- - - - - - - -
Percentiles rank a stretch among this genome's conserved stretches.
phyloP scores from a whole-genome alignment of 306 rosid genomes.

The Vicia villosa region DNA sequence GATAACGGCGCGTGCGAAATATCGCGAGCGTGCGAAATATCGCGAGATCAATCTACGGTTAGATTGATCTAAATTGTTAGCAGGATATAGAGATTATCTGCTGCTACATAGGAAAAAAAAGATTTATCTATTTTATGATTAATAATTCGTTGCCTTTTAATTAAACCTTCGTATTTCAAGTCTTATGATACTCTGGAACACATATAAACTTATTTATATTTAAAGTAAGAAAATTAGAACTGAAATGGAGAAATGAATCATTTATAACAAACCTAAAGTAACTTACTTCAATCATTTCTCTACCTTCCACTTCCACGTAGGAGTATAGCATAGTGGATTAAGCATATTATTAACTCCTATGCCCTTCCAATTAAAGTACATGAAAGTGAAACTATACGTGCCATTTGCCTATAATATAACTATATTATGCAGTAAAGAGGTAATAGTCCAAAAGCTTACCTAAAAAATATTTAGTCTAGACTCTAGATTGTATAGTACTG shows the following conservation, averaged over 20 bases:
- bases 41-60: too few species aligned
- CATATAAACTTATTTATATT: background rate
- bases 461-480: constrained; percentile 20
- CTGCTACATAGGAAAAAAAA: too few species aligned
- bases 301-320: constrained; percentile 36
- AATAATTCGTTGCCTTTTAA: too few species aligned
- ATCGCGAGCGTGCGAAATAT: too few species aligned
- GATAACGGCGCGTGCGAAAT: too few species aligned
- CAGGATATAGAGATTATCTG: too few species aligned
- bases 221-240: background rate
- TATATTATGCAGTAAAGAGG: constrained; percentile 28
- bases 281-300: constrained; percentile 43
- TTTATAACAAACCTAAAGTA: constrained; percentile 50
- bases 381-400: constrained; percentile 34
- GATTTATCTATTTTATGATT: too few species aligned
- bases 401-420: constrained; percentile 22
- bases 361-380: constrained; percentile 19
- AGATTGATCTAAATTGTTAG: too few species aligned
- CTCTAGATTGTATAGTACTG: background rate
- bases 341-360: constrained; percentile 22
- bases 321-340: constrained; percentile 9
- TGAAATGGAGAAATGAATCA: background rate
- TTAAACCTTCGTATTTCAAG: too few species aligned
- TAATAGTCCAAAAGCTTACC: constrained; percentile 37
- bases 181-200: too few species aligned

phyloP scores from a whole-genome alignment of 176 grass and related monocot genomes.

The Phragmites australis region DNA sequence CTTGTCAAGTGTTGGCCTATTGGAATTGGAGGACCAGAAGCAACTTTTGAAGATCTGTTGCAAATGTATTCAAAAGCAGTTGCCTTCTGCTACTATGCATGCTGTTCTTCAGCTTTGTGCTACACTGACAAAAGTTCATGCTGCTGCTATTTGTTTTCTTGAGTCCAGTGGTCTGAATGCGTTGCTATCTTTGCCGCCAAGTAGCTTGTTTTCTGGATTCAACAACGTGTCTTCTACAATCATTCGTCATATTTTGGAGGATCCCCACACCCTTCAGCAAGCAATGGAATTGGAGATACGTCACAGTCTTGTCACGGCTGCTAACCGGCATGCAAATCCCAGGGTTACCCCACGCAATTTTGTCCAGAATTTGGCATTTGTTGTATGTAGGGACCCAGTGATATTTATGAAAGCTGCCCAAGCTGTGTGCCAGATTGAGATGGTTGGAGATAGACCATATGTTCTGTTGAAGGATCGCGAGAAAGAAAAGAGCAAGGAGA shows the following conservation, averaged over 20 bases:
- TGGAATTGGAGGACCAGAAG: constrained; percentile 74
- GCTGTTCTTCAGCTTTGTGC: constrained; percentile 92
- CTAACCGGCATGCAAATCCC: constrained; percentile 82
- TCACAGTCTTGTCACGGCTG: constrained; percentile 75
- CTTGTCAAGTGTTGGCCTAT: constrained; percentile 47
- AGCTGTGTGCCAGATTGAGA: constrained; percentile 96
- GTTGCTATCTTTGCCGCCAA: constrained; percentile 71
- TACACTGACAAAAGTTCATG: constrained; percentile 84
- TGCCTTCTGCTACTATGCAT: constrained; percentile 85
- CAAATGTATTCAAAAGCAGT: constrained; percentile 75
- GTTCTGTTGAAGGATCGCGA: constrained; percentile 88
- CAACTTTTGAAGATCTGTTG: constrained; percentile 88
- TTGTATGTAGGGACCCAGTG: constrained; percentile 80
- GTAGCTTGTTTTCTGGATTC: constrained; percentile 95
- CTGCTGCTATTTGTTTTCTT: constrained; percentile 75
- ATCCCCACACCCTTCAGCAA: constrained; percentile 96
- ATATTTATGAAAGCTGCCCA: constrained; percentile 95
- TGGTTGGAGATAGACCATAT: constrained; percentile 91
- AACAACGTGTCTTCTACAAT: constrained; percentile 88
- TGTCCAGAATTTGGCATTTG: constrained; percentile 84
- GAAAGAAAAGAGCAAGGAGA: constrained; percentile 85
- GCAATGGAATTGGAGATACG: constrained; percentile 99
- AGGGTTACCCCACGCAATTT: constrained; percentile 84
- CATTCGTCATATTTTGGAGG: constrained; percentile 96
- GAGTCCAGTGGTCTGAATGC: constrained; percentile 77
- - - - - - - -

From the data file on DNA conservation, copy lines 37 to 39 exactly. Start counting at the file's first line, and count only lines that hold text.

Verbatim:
- GTTGCTATCTTTGCCGCCAA: constrained; percentile 71
- TACACTGACAAAAGTTCATG: constrained; percentile 84
- TGCCTTCTGCTACTATGCAT: constrained; percentile 85